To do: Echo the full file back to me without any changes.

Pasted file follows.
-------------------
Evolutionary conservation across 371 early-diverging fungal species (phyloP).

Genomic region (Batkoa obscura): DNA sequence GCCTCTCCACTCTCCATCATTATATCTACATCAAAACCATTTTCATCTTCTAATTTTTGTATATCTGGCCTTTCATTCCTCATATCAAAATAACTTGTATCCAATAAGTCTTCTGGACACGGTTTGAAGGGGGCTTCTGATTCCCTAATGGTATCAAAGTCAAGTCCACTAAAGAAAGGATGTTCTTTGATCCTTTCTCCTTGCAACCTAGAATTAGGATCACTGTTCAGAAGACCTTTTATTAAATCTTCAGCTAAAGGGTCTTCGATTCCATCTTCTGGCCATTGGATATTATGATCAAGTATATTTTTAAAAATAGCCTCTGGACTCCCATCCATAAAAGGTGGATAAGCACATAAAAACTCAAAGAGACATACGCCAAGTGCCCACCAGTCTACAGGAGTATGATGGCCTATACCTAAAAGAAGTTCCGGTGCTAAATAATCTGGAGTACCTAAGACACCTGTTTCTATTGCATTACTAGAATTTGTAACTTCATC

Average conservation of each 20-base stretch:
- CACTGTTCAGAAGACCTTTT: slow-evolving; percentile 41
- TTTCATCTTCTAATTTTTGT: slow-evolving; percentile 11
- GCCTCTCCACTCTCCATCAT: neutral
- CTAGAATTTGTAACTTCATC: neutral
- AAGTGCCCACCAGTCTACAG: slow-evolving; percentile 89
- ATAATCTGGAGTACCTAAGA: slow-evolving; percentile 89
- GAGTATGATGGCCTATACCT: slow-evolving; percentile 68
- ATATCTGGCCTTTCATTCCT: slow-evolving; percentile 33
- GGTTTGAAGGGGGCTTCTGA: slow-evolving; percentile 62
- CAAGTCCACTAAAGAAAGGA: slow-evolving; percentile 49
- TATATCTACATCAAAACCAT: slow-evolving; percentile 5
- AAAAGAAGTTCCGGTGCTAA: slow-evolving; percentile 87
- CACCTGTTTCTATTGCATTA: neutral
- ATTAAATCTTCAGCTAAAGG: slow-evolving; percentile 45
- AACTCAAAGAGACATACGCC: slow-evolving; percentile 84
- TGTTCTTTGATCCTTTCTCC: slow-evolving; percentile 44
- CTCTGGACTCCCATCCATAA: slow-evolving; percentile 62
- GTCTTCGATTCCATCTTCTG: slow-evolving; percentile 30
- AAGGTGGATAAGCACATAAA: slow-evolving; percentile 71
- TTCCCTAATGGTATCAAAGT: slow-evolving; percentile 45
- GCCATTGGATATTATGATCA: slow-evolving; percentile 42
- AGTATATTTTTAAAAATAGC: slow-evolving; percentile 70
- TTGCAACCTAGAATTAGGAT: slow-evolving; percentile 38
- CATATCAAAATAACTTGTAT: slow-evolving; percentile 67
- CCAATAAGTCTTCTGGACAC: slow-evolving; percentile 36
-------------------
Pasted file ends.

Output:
Evolutionary conservation across 371 early-diverging fungal species (phyloP).

Genomic region (Batkoa obscura): DNA sequence GCCTCTCCACTCTCCATCATTATATCTACATCAAAACCATTTTCATCTTCTAATTTTTGTATATCTGGCCTTTCATTCCTCATATCAAAATAACTTGTATCCAATAAGTCTTCTGGACACGGTTTGAAGGGGGCTTCTGATTCCCTAATGGTATCAAAGTCAAGTCCACTAAAGAAAGGATGTTCTTTGATCCTTTCTCCTTGCAACCTAGAATTAGGATCACTGTTCAGAAGACCTTTTATTAAATCTTCAGCTAAAGGGTCTTCGATTCCATCTTCTGGCCATTGGATATTATGATCAAGTATATTTTTAAAAATAGCCTCTGGACTCCCATCCATAAAAGGTGGATAAGCACATAAAAACTCAAAGAGACATACGCCAAGTGCCCACCAGTCTACAGGAGTATGATGGCCTATACCTAAAAGAAGTTCCGGTGCTAAATAATCTGGAGTACCTAAGACACCTGTTTCTATTGCATTACTAGAATTTGTAACTTCATC

Average conservation of each 20-base stretch:
- CACTGTTCAGAAGACCTTTT: slow-evolving; percentile 41
- TTTCATCTTCTAATTTTTGT: slow-evolving; percentile 11
- GCCTCTCCACTCTCCATCAT: neutral
- CTAGAATTTGTAACTTCATC: neutral
- AAGTGCCCACCAGTCTACAG: slow-evolving; percentile 89
- ATAATCTGGAGTACCTAAGA: slow-evolving; percentile 89
- GAGTATGATGGCCTATACCT: slow-evolving; percentile 68
- ATATCTGGCCTTTCATTCCT: slow-evolving; percentile 33
- GGTTTGAAGGGGGCTTCTGA: slow-evolving; percentile 62
- CAAGTCCACTAAAGAAAGGA: slow-evolving; percentile 49
- TATATCTACATCAAAACCAT: slow-evolving; percentile 5
- AAAAGAAGTTCCGGTGCTAA: slow-evolving; percentile 87
- CACCTGTTTCTATTGCATTA: neutral
- ATTAAATCTTCAGCTAAAGG: slow-evolving; percentile 45
- AACTCAAAGAGACATACGCC: slow-evolving; percentile 84
- TGTTCTTTGATCCTTTCTCC: slow-evolving; percentile 44
- CTCTGGACTCCCATCCATAA: slow-evolving; percentile 62
- GTCTTCGATTCCATCTTCTG: slow-evolving; percentile 30
- AAGGTGGATAAGCACATAAA: slow-evolving; percentile 71
- TTCCCTAATGGTATCAAAGT: slow-evolving; percentile 45
- GCCATTGGATATTATGATCA: slow-evolving; percentile 42
- AGTATATTTTTAAAAATAGC: slow-evolving; percentile 70
- TTGCAACCTAGAATTAGGAT: slow-evolving; percentile 38
- CATATCAAAATAACTTGTAT: slow-evolving; percentile 67
- CCAATAAGTCTTCTGGACAC: slow-evolving; percentile 36